5 From the initials of J. C. Bamford, the makers, the British-English trademark JCB designates a type of mechanical excavator with a shovel at the front and a digging arm at the rear.
6 The English entertainer and comedian Robert Monkhouse (1928-2003), who hosted The Bob Monkhouse Show, a chat show broadcast on BBC Television from 1983 to 1986, was criticised for sycophancy towards his guests.

7-: From the review by Molly Blake of The Underworld, a BBC Television programme about the rise of crime in post-war Britain—review published in the Evening Mail (West Bromwich, West Midlands, England) of Thursday 17th February 1994:

They were a gnarled old bunch, these crooks, their words interspersed with old film-footage and crime reports from ancient rolls of the Pathe News.
They had more front than Blackpool 7, and were as genial as vicars.

7 Blackpool is a seaside resort in Lancashire, north-western England; the seafront consists of a 7-mile sandy beach.

8-: From the television programmes, published in the Evening Express (Aberdeen, Aberdeenshire, Scotland) of Saturday 19th November 1994:

She’s bold, she’s brassy and she’s got more front than Barbara Windsor 8. Lily Savage is the true star of this remarkable show, yet the beehived blonde in the leather mini skirt is really a bloke. The ex-social services worker, whose real name is Paul O’Grady, fell into his drag queen act purely by mistake but now firmly established on the circuit.

8 Barbara Windsor (Barbara Ann Deeks – born 1937) is an English actress, renowned for her generous bust.

9-: From Heat’s on as holiday fever hits Britain, published in the Daily Mirror (London, England) of Saturday 15th April 1995:

Showing more front than the Golden Mile 9, one woman got into the Easter heatwave by baring all.
The topless stroller was just one of 500,000 visitors who basked in the Bank Holiday sun in Blackpool.

9 The Golden Mile is the name given to the stretch of Promenade between the North and South piers in Blackpool.

10-: From That was the week that was, Nick Walker’s column, published in the Football Echo (Liverpool, Merseyside, England) of Saturday 2nd September 1995:

Leeds win 40-6.
After showing more front than Southend 10 during an interesting Turkish spell with a Mr Graeme Souness, that’s exactly where Scouser Mike Marsh ends up after a strange £450,000 move from Galatasaray.

10 Southend-on-Sea is a coastal town in Essex, south-eastern England; Southend Pier is the longest leisure pier in the world; the seafront consists of seven miles of sandy beaches.

11-: From Going for bust: Stars think big boobs are simply the breast, by Ester McCarthy, published in the Sunday World (Dublin, County Dublin, Ireland) of Sunday 5th November 1995:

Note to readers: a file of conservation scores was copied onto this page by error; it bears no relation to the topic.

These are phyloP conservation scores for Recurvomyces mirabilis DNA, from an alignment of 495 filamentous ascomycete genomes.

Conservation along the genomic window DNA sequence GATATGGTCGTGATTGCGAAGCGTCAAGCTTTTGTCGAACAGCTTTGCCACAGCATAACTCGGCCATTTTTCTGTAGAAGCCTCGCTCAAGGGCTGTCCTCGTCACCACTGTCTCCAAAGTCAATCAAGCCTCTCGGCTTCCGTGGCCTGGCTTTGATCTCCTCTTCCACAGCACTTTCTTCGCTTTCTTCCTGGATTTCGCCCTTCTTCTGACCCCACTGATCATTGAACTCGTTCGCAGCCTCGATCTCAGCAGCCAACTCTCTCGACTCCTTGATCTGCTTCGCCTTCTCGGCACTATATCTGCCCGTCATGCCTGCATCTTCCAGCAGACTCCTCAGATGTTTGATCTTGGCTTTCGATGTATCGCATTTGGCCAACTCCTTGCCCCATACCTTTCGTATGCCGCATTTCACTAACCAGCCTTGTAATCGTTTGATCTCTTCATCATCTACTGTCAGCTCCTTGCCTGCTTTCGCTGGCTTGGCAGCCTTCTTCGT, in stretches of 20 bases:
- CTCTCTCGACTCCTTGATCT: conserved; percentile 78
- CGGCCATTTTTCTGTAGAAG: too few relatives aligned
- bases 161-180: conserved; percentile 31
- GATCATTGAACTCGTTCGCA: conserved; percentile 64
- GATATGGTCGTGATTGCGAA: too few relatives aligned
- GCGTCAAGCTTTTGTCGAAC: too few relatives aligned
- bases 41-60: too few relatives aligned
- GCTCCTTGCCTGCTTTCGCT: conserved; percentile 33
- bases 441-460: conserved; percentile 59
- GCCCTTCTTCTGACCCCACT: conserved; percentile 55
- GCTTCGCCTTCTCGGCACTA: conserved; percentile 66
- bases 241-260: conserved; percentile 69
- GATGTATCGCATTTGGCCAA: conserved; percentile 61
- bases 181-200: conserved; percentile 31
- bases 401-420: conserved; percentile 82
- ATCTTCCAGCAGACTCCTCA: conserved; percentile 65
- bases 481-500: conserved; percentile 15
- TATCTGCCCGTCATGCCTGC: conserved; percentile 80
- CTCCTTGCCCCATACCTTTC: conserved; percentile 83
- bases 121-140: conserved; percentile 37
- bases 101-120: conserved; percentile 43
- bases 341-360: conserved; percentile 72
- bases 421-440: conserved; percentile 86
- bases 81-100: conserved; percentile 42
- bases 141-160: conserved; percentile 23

Pamela Anderson 11 loves hers, Anna Nicole Smith 12 denies she has any and Paula Yates 13 scribbled “make mine perfect” across the front of hers.
But these sexy stars have all literally moved on to bigger and better things with the help of the surgeon’s knife and a little bit of silicone.
And they have reinvented their lives – and their image – by boosting their boobs.
Never mind that these women run the risk of being blinded every time they go jogging, the addition of a Grand Canyon cleavage which has given them more front than Cleary’s 14 has not only hoisted their figures – it’s also made their bank balance top heavy.

11 Pamela Anderson (born 1967) is a Canadian-U.S. model and actress.
12 Anna Nicole Smith (Vickie Lynn Hogan – 1967-2007) was a U.S. model and actress.
13 Paula Yates (1959-2000) was an English television presenter and author.
14 This seems to refer to Clery’s, a department store on O’Connell Street, Dublin.

12-: From Soaps Update, about Emmerdale 15, published in the Enniscorthy Guardian (Enniscorthy, County Wexford, Ireland) of Wednesday 24th April 1996:

Zak sees red
Zak’s happiness soon turns to anger on Thursday as the Dingles discover Marilyn has done a runner, while Kim Tate proves once again that she has more front than Brighton Beach as she tries to tempt Chris to help her out.

15 Emmerdale is a British soap opera set in Emmerdale, a fictional village in the Yorkshire Dales.

13-: Published in the Ealing Leader (London, England) of Friday 26th April 1996, the following advertisement reverses the pun on the noun front, since, here, this noun does denote the façade of a building:

Norwood Green. More front than Pamela Anderson, a rare chance to acquire a super 3 bed dble fronted detached bungalow with conservatory, modern kitchen and bathroom.